Mandatory training will also be added to Victoria’s RSA training requirements, teaching staff how to identify and prevent sexual assault and harassment in venues.

Respect Victoria will also launch a new advertising education campaign later this year, aimed at promoting healthy attitudes among boys and young men, including a strong focus on social media.

Immediate response

The best way to keep victim survivors safe is to keep perpetrators in view – so we’ll strengthen perpetrator accountability with a boost in case management, and more follow-ups after behaviour change programs to make sure men who complete these programs are not lost to the system.

Building on our existing efforts to keep women safe in their homes, we’re also supporting a ‘Safe at Home’ pilot by McAuley Community Services for Women, providing rapid safety planning and wrap around support to help women who are at-risk of becoming homeless due to family violence.

A boost to the Personal Safety Initiative will support more victim survivors with measures such as home alarms, security assessments, external lighting, locks, fencing upgrades, security screens and personal duress alarms.

Where women can’t stay safely in the home, we’ll work with the community housing sector to draw funding under the Commonwealth’s $1 billion National Housing Infrastructure Facility, for crisis and transitional accommodation for women and children fleeing family violence – including more core and cluster models.

We’ll also improve and upgrade the Central Information Point – an Australian-first that consolidates information about a perpetrator of family violence into a single report – making the system easier and faster to use, so our hardworking family violence workers can get the information they need sooner.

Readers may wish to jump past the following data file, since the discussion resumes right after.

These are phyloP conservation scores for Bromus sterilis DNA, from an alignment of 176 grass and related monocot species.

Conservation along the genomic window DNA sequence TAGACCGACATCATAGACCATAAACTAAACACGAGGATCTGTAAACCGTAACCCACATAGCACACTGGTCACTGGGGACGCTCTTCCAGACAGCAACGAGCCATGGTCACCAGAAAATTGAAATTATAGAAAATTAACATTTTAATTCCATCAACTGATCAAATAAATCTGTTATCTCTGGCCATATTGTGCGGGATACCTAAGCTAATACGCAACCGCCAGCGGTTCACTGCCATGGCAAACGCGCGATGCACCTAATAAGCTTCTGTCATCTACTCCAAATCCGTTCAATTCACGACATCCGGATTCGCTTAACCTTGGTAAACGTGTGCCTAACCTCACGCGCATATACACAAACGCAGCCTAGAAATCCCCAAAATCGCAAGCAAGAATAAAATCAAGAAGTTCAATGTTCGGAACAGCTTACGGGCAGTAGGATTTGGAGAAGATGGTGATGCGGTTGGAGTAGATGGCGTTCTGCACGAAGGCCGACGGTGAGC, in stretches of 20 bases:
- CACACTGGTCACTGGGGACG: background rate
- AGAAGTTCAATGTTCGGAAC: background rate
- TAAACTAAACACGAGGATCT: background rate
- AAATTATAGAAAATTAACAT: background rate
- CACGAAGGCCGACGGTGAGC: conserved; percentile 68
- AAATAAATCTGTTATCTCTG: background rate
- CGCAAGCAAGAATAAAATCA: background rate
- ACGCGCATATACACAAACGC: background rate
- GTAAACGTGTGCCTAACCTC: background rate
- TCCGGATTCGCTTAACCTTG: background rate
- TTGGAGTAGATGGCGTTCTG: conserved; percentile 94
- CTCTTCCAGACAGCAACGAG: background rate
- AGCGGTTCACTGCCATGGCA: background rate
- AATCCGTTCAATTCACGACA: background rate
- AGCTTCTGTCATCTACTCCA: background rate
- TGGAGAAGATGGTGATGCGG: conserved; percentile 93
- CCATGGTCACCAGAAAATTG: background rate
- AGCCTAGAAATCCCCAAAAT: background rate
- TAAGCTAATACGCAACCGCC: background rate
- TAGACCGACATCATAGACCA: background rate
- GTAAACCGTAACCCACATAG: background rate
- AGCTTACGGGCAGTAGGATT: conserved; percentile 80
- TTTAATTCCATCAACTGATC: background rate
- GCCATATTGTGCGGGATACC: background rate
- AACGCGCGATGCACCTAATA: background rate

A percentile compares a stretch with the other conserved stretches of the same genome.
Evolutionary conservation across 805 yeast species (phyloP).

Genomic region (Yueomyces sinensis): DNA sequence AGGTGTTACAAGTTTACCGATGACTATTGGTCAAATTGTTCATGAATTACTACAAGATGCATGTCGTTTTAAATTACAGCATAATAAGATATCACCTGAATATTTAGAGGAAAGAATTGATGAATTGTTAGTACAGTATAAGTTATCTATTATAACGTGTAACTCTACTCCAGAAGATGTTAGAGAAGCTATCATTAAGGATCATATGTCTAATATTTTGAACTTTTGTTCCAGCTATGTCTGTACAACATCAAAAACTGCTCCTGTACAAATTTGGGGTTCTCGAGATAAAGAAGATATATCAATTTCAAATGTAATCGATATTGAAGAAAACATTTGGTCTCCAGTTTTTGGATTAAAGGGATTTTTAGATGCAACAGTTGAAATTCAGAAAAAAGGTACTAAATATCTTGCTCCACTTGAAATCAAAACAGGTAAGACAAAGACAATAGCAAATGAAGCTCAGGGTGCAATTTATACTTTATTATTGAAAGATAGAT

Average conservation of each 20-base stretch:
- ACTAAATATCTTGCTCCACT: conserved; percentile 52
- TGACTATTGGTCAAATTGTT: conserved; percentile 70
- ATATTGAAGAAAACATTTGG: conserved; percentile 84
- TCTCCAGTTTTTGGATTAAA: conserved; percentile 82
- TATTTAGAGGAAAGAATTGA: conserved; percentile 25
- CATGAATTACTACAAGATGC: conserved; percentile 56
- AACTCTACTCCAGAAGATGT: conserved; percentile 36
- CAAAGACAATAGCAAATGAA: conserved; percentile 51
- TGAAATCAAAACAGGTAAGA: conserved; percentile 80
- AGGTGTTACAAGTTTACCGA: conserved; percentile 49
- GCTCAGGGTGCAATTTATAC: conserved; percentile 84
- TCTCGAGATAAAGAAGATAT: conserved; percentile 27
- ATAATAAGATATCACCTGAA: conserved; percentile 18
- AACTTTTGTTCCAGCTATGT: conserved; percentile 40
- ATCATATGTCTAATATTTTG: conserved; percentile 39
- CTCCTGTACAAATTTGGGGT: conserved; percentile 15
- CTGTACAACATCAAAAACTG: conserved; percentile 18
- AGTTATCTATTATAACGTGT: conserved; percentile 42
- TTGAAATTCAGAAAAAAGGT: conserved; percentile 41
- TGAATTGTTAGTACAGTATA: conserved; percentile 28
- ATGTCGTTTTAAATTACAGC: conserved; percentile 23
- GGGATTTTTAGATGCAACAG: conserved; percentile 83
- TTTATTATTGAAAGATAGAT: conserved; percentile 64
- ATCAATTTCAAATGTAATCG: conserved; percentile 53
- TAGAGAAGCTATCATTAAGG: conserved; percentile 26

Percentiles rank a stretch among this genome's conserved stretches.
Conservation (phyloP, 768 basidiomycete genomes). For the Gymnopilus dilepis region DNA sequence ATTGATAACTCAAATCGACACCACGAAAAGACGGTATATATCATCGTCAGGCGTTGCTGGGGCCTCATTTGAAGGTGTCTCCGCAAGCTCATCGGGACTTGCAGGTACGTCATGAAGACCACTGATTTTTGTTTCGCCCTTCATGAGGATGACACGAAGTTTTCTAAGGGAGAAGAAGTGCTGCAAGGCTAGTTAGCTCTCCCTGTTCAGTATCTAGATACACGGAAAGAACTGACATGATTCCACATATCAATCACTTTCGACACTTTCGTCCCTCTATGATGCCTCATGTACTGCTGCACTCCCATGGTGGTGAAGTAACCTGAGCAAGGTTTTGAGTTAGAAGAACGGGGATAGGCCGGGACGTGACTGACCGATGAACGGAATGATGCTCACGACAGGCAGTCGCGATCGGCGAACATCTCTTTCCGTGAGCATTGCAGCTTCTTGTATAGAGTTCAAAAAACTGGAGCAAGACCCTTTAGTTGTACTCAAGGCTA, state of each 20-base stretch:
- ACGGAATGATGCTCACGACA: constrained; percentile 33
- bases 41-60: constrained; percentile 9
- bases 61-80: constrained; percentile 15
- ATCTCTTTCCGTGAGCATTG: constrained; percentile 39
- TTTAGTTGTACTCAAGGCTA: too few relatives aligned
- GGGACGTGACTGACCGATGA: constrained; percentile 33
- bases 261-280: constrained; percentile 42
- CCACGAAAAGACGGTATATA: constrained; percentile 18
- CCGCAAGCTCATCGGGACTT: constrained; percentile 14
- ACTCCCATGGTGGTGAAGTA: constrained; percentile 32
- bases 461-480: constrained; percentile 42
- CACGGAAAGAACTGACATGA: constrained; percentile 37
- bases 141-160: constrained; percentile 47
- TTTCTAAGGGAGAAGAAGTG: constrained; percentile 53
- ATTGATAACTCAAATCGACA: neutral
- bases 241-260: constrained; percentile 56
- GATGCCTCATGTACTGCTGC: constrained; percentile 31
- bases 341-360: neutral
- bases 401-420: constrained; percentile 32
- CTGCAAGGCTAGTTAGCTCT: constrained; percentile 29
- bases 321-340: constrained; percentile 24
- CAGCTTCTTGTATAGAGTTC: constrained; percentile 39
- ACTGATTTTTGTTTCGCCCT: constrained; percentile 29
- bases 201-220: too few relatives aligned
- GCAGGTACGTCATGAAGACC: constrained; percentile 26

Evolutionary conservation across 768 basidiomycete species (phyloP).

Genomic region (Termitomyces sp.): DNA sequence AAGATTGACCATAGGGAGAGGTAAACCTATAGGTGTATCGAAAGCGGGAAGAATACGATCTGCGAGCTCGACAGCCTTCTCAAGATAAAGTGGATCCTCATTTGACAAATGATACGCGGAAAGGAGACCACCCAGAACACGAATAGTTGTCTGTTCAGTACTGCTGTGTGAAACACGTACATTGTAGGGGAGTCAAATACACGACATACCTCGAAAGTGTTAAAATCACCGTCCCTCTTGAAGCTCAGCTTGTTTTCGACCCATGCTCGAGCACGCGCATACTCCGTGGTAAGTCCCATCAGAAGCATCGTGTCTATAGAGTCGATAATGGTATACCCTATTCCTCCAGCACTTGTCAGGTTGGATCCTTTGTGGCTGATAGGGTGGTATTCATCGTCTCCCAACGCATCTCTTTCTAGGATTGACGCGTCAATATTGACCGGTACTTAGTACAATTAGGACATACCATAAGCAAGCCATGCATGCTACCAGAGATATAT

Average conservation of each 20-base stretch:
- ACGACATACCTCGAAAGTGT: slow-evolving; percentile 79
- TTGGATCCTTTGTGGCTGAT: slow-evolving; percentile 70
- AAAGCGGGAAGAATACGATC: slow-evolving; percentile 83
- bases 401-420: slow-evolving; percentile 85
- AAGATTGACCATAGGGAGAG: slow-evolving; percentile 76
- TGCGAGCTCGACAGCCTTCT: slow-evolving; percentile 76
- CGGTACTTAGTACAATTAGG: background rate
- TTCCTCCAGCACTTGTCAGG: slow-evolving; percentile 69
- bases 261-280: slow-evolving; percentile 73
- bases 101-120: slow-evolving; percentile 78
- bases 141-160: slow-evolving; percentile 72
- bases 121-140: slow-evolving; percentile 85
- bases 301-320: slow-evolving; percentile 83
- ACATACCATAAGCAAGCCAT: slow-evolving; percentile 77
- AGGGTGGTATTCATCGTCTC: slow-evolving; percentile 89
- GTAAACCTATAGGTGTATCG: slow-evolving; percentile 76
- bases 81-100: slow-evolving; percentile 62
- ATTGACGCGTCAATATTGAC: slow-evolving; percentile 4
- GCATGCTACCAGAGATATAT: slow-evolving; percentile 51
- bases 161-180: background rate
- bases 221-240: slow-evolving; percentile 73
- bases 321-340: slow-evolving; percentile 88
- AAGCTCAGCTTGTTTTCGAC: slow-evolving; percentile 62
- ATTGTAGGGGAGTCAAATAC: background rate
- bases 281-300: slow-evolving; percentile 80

This package will deliver a new Justice Navigator pilot to make sure survivors of sexual assault can easily navigate support, recovery and justice options.

It will also deliver increased therapeutic support for children and young people to help with healing and recovery, alongside a boost in targeted legal services for victim survivors from communities who face additional barriers, like multicultural and First Nations families.

Today’s announcement builds on our reforms while accelerating our efforts to drive down violence. The third Rolling Action Plan under Ending Family Violence: Victoria’s 10-Year Plan for Change will be released later in 2024.

A Ministerial Action Working Group will continue to examine how we can further keep women and children safe. The Government will also continue to work through National Cabinet to deliver nationwide change.

Recognising the hurt in the community, we’ll also have something significant to announce for Ballarat soon.

As stated by Premier Jacinta Allan

“When women are still dying at the hands of men – we must do more. From prevention to response to justice, these reforms will target family violence at every stage.”

As stated by Attorney-General Jaclyn Symes

“By adopting these changes, we’re holding perpetrators to account and ensuring we have a justice system that responds to the needs of victims and meets community expectations.”

As stated by Minister for Prevention of Family Violence Vicki Ward

“This package means hitting fast-forward on the action we need now, as well as sowing the seeds on the long-term cultural shift we need to end violence for good.”

As stated by Minister for Women Natalie Hutchins

“Women have the right to feel safe and secure as they move around the community and this package is an important step in delivering that safety right across Victoria.”

/Public Release. View in full here.